At the 2018 SALTISE conference held at McGill University in Montreal, keynote speakers Richard Felder and Rebecca Brent spoke on the topic of Understanding and Minimizing Resistance to Learner-centered Teaching. They pointed out that many students are accustomed to and comfortable taking notes while listening to instructors lecture. But being more active in class doesn’t necessarily appeal to students.
Strategies exist for addressing student resistance, such as:
- being explicit with students about why you’re asking them to do active learning tasks and
- varying your teaching methods so that students benefit from different types of learning opportunities. Read more.
Another point raised was that active learning strategies often take little classroom time. Over the coming weeks, this blog series will present “Strategy Bites”—a series of 2-3 minute videos produced by Teaching and Learning Services that describe how to implement a number of strategies we’re featuring based on relative ease of implementation, suitability for different class sizes, and their representation of a variety of interaction types. These blog posts will also address students’ perceptions of these strategies and offer links to additional resources. Stay tuned for some practical ideas!
Seeking help deciding which strategies to implement and how they’ll fit with your teaching? If you’re a McGill University instructor, contact Teaching and Learning Services for a one-on-one-consultation.
Featured Image photo credit: Victor Tangerman
Student ratings and comments in course evaluations can bolster teachers’ sense of efficacy. But even a single less-than-favourable rating or comment has the potential for disproportionately occupying our thoughts. This phenomenon—of focusing on the one or two negative comments among a sea of positive ones—is common.
Continue reading Highs and Lows of Course Evaluations
Faculty of Management Professor Elena Obukhova is eager for her students to become “discerning media consumers.” In a recent article in The McGill Reporter “How a Desautels professor is sensitizing students to fake news,” Professor Obukhova describes an assignment she gives students to develop their skill at critically evaluating media content so that they can discern facts from fake news.
Continue reading Getting Students To Distinguish Fact From Fallacy In The Media
For the first time, Professors Kirsten Anker, Yaëll Emerich and Tina Piper from the Faculty of Law teamed up to teach the “Property” course (LAWG 220 D1 and D2), a new year-long “integrated course teaching civil, common and Indigenous property law.” Their students’ final assignment was to create a poster related to the development of the Royal Victoria Hospital site. Working in teams, the students had to “explore property issues related to the development of the former site of the Royal Victoria Hospital (RVH).” Specific objectives for students were to:
- “Develop collaboration skills by working together on a project
- Apply [their] knowledge of property law to an actual situation in the local environment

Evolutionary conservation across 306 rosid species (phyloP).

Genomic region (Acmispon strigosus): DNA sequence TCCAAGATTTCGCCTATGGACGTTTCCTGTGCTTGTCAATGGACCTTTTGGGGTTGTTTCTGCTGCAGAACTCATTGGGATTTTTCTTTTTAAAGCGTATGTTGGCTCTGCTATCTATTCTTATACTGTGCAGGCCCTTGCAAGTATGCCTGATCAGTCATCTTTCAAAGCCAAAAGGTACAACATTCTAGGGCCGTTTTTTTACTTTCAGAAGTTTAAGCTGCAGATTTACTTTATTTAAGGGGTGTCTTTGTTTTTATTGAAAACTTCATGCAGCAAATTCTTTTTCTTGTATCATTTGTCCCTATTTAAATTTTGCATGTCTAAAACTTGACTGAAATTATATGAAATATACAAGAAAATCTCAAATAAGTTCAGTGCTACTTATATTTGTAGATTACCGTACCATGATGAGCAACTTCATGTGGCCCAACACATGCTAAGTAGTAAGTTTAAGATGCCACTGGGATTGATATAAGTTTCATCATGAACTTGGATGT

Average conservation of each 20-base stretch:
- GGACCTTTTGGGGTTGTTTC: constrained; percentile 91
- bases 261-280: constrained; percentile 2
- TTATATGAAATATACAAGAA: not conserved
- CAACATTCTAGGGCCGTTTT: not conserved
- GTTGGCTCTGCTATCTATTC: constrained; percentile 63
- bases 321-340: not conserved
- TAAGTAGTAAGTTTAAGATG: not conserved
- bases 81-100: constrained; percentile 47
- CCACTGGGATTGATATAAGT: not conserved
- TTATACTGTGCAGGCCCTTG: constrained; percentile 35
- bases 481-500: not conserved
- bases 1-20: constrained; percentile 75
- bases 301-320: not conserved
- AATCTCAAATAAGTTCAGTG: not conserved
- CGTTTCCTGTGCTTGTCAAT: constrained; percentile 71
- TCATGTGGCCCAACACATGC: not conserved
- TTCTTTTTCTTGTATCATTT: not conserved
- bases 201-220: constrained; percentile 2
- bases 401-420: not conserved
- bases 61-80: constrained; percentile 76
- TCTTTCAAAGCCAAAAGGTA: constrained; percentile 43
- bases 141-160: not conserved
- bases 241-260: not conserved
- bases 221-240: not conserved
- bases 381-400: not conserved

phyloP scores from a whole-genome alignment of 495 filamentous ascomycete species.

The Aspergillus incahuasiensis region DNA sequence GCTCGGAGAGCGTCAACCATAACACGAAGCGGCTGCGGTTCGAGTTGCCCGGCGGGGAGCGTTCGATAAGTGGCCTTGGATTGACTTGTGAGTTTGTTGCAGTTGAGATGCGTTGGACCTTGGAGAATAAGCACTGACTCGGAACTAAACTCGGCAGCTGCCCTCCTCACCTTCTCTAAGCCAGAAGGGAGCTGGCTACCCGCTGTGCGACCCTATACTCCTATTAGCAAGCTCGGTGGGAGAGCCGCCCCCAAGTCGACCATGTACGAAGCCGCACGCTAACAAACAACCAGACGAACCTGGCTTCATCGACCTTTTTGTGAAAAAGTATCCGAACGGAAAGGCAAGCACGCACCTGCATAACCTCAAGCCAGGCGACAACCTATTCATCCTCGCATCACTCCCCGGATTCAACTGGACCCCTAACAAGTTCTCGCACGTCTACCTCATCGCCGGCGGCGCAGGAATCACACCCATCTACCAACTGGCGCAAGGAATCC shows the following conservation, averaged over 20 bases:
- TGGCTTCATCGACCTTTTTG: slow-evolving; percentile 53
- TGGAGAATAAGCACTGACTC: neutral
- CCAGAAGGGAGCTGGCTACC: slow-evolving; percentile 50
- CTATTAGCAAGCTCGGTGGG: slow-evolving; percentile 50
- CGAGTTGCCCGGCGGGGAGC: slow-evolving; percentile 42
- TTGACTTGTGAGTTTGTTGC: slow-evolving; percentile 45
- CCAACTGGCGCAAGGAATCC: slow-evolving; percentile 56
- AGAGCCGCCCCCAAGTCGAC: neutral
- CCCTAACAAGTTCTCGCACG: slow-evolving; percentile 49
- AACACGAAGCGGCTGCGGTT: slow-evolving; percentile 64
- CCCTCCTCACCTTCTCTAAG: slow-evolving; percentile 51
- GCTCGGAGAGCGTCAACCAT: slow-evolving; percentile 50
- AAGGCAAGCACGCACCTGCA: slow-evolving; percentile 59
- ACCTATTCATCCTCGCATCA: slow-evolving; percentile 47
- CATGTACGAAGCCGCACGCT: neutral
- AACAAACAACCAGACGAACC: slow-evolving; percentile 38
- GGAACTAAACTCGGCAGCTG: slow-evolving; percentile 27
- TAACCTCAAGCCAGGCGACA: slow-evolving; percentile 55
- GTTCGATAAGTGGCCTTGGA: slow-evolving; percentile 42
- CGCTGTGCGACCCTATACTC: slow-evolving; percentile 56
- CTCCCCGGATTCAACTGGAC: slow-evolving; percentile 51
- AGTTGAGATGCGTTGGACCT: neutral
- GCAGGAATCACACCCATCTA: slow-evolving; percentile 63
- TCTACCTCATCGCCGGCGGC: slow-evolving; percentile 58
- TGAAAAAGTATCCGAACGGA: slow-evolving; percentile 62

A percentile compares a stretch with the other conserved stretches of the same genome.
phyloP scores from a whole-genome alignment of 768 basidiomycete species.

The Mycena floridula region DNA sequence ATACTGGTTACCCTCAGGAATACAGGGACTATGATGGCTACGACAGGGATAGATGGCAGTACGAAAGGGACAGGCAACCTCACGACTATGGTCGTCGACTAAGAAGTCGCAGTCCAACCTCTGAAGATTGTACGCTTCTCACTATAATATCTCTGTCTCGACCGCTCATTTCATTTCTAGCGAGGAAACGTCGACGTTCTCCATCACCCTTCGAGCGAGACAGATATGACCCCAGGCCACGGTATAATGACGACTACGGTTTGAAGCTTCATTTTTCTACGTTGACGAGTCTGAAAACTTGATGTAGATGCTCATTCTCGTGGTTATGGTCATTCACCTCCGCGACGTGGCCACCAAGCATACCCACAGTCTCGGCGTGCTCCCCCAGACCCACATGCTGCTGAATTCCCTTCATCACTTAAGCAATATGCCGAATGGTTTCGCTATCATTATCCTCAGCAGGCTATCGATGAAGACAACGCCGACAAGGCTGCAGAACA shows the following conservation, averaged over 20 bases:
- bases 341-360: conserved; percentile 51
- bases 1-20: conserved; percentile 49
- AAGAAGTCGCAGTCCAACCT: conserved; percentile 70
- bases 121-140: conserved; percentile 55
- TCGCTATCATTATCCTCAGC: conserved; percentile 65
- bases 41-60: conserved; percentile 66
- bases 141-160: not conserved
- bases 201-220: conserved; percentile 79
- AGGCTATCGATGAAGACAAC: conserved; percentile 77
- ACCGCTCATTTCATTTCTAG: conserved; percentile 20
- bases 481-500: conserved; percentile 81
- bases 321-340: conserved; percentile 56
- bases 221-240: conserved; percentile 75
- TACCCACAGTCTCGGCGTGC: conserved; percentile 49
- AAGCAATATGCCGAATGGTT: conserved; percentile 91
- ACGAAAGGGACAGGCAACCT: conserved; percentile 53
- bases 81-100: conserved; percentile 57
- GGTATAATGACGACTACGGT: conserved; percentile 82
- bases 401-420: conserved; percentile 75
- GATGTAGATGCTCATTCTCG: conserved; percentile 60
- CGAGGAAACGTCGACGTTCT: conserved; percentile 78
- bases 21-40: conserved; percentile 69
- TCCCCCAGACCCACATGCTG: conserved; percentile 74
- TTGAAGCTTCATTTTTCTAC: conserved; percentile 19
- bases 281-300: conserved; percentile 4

- Translate legal knowledge to individuals in a public forum.”
Students Anisha Samat and Zach Morgenstern
Poster by students Eva van Blokland, Alexandra Klein, Cassandra Richards, Karine Burger, Laurent Crépeau, Natasha Vincelli, Renaude Morin, Sara Gold, Sean Cohen and Yalda Kazemishirazi
Students Eric Abrams and Guillaume Petel
Continue reading Exploring issues surrounding The Royal Victoria Hospital site development in a McGill Law course
“Recently, I heard one of my students ask his friend, ‘If you were stranded on an island and could only take one item with you what would you bring?’ I started thinking about the question as it applied to my classroom. The thought came to my mind, ‘What is the one item in my classroom that I absolutely could not do without?’ […] My eyes landed on […] my document camera” (Borel, 2014). I didn’t write that. But I could have. It aptly captures my sentiments about the doc cam, as it’s often referred to.
Continue reading My Love Affair with the Document Camera
A number of instructors at McGill have implemented peer assessment (PA) in their courses and have generously shared some of their reflections on the topic.
Professor Marta Cerruti teaches Materials Surfaces: A Biomimetic Approach (MIME 515/CHEE 515) to undergraduate and graduate students in the Faculty of Engineering. In a conversation about her experience with PA, she shares how she implemented PA in her course both within and among student teams, reflects on students’ PA experience, and gives advice for instructors thinking about trying PA in their courses.
Continue reading Peer assessment within and among teams
One of the reoccurring elements explained to me on the first day of my Practicum at Teaching and Learning Services (TLS) was the emphasis the TLS team places on feedback and cooperation. The idea sounded helpful; colleagues working together to support one another. I don’t think I truly grasped the importance of the cooperative working environment they developed until I hosted my first meeting at TLS. Continue reading Sharing is Caring: When Colleagues Exchange Knowledge